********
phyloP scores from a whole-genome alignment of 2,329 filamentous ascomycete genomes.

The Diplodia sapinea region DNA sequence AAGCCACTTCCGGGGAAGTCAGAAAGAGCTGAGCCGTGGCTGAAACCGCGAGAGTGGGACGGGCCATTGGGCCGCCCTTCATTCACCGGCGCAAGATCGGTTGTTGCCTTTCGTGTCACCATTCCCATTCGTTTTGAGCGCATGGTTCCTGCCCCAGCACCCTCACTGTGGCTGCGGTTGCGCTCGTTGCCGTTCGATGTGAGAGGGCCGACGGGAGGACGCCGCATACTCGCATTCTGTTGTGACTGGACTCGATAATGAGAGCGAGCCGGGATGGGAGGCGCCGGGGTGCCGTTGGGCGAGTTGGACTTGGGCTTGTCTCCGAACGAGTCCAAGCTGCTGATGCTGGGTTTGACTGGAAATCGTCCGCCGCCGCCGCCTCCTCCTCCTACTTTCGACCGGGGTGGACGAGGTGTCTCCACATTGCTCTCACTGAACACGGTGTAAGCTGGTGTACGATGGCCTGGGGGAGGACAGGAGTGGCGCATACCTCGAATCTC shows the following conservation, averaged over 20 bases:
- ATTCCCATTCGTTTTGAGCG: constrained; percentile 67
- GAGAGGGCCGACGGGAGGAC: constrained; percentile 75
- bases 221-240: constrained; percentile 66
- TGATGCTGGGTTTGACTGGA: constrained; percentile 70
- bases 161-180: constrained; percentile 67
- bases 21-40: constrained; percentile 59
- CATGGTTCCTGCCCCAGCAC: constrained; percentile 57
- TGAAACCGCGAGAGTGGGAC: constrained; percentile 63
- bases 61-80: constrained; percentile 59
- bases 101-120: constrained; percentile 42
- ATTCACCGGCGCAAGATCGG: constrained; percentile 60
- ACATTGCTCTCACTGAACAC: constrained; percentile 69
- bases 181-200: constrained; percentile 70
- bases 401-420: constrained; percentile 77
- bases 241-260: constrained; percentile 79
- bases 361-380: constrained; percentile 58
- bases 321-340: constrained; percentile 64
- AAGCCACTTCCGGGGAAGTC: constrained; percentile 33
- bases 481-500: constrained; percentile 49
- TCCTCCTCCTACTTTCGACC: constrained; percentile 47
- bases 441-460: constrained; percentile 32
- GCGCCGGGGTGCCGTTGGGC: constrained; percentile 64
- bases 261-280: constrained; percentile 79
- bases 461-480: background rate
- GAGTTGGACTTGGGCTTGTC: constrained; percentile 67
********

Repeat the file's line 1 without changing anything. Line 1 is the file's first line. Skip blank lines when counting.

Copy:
phyloP scores from a whole-genome alignment of 2,329 filamentous ascomycete genomes.